The Anne Arundel County Bar Foundation invites all high school students in Anne Arundel County to enter its annual high school essay contest. The contest is open to all public or private high school students in grades 9-12, and home-schooled students at corresponding grade levels. The focus of this year’s essay contest is a current Supreme Court case (Packingham v. North Carolina, Docket No. 15-1194) that will decide whether a State may make it a crime for a registered sex offender to access any social networking site or website that might be frequented by minors.
Prizes: 1st place: $500 2nd place: $250 3rd place: $100
The winners will be honored at a special ceremony at the Circuit Court. All participants will receive a certificate. College admissions offices look favorably upon applications of students who have received writing awards.
How to Enter:
Write an essay on this topic: How should the U.S. Supreme Court should rule on this case and why?
Students should submit an essay of up to 1,200 words on the stated topic (see details below). Entries should be double-spaced and either typewritten or printed using a computer word processor.
The essay must be accompanied by a cover sheet that includes the following information: the student’s name, address, phone number and e-mail address; school’s name (if applicable), address and phone number; and the name of the teacher sponsor (if applicable, or parent if home-schooled). All portions of the essay that are not expressly identified as quotations must be the original work product of the student submitting the essay.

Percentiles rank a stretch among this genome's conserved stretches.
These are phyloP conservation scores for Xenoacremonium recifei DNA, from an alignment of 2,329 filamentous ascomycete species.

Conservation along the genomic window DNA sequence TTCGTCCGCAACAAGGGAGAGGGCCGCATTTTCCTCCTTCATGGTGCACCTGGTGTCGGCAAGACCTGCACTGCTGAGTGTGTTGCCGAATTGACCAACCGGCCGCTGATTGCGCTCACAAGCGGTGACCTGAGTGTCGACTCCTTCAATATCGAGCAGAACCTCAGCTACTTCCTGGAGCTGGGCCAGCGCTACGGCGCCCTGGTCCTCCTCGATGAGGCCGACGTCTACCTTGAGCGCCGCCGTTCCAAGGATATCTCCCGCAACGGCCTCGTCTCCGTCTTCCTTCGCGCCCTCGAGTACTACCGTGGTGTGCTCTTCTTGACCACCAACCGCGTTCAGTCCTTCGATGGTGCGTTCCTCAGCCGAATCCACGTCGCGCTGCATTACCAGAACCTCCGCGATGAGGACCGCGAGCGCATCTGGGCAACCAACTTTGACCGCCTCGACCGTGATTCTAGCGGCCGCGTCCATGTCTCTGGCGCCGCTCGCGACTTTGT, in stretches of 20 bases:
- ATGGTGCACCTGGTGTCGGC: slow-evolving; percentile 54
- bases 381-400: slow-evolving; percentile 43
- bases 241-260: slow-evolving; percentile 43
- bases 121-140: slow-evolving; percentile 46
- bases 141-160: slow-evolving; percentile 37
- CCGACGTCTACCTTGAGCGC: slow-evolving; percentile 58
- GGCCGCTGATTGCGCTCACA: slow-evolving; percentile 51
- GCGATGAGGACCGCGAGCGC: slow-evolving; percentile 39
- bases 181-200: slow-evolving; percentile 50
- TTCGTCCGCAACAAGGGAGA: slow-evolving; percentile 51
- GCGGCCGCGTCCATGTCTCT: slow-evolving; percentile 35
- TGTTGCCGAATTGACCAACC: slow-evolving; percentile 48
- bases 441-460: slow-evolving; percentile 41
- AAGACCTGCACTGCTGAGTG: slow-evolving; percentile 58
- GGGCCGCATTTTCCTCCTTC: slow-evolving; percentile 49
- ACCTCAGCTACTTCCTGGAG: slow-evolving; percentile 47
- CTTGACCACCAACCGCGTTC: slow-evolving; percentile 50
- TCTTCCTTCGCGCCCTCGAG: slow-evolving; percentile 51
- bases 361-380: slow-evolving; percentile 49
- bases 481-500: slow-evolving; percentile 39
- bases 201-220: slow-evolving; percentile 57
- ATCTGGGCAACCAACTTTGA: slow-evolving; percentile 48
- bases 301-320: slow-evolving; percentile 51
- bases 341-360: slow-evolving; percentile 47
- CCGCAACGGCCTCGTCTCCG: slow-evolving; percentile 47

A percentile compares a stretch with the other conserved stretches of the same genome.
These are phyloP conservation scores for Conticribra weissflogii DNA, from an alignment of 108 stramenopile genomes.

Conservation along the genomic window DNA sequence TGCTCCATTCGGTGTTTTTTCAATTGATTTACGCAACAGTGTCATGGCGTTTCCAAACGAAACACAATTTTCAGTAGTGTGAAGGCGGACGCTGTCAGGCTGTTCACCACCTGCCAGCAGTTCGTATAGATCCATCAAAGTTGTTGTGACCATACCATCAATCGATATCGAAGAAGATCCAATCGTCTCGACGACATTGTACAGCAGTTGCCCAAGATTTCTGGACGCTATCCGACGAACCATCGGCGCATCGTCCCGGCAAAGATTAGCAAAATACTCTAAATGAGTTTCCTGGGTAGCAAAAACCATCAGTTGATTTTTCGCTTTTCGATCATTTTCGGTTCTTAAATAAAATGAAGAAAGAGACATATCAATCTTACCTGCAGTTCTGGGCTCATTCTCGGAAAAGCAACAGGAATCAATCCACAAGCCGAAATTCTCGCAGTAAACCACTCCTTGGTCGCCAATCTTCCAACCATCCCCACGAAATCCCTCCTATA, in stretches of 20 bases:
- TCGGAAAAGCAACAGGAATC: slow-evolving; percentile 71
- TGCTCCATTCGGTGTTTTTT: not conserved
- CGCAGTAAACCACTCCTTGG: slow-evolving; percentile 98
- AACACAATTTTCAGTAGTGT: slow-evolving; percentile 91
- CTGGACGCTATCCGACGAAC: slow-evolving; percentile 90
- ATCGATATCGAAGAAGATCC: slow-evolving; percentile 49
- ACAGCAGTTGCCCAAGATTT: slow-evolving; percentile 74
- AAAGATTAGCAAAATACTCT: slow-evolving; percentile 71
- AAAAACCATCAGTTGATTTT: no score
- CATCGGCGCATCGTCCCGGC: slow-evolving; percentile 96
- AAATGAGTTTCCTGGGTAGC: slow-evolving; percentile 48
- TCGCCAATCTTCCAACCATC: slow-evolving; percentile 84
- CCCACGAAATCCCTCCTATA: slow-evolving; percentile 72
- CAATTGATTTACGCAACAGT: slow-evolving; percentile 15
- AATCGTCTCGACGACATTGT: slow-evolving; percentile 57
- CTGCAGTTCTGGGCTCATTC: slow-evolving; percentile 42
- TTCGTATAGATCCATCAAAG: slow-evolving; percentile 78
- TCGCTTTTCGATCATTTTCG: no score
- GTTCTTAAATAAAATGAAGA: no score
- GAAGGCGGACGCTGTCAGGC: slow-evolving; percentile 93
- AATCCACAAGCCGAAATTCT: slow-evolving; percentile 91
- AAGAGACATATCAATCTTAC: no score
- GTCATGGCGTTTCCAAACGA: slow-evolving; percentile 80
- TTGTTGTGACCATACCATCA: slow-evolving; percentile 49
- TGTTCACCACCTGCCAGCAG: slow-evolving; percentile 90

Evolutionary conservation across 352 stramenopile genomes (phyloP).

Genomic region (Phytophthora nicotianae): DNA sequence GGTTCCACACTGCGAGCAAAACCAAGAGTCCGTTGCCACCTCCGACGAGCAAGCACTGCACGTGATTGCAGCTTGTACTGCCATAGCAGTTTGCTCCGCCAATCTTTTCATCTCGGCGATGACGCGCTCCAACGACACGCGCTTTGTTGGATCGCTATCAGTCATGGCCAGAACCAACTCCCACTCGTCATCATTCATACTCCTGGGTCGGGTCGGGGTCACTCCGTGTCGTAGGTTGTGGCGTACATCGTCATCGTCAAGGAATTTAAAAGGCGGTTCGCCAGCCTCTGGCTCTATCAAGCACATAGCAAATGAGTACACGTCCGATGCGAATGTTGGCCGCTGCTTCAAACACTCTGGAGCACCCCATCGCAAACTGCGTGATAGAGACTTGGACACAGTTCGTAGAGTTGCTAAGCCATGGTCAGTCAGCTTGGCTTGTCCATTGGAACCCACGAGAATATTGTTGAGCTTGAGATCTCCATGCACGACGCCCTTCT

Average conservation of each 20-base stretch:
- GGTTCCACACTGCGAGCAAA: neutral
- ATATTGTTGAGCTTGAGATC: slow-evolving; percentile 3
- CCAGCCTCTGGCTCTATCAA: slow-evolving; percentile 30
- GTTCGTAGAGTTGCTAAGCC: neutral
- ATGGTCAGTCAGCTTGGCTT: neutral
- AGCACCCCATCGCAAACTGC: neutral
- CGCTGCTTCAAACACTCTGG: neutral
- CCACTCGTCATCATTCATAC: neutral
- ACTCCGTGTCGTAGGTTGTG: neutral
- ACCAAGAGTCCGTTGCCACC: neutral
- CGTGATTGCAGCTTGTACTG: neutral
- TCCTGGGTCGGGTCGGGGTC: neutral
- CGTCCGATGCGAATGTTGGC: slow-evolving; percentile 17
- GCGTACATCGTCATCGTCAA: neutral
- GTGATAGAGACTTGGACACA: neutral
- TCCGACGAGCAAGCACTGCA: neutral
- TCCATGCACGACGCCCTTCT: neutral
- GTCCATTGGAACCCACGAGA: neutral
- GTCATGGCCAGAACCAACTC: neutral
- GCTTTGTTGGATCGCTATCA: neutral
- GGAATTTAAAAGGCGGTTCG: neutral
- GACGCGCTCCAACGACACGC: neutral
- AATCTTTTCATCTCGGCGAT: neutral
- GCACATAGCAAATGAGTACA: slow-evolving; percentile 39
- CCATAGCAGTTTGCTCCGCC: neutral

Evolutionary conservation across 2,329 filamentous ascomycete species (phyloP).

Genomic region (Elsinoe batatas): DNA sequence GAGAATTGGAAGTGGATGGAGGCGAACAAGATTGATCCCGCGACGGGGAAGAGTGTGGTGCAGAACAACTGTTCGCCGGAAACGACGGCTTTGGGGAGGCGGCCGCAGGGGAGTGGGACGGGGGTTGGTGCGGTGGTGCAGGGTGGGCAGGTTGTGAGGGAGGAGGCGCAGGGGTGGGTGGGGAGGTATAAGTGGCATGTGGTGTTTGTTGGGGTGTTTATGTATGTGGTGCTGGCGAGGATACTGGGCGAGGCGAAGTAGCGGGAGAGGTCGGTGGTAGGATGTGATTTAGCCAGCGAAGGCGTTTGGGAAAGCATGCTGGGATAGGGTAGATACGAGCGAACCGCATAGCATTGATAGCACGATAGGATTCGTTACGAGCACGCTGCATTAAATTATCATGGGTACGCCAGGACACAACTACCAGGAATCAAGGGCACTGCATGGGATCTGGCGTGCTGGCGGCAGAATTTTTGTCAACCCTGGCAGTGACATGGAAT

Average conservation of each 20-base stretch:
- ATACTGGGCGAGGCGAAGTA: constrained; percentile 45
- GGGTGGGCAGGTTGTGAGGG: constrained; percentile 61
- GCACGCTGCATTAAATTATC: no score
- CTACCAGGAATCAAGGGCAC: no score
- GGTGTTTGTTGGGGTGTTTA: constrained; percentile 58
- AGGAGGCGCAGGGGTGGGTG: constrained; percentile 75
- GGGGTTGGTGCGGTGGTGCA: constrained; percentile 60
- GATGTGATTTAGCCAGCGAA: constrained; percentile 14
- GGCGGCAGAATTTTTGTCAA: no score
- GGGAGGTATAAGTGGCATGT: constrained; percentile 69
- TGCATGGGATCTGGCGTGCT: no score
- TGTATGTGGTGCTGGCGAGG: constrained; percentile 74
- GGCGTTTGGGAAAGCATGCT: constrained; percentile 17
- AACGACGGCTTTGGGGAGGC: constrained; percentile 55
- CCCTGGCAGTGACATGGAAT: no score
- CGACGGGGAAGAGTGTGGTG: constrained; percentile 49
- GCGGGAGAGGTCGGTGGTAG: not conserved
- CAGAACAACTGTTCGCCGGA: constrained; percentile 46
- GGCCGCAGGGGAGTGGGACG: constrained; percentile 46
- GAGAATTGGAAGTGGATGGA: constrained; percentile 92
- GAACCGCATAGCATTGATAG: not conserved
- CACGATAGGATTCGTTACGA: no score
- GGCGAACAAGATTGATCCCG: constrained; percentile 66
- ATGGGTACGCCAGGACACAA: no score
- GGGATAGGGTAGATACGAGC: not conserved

Deadline for submissions: May 12, 2017
Essays must be postmarked no later than May 12, 2017, and mailed to: Anne Arundel County Bar Foundation, Essay Contest, P.O. Box 161, Annapolis, MD 21404.
The case under consideration: The State of North Carolina has a law that prohibits registered sex offenders from accessing social media sites or other websites that enable communication and exchange of information among users, if those sites allow minors to have accounts. In 2010, Lester Gerard Packingham, a registered sex offender, made a comment concerning a traffic ticket on Facebook and was convicted under the North Carolina law in question.
Packingham appealed the conviction, arguing that the law violated the First Amendment. An intermediate state appellate court overturned his conviction, but the Supreme Court of North Carolina reversed that ruling and reinstated his conviction. The State argued that the law is narrowly tailored and doesn’t actually regulate speech by registered sex offenders.
The United States Supreme Court has agreed to hear a further appeal Packingham’s case. The question to be considered in this case is: “Whether a State may make it a crime for a registered sex offender to access any social networking site or website that might be frequented by minors.” See Packingham v. North Carolina, Docket No. 15-1194.
Resources to help you get started: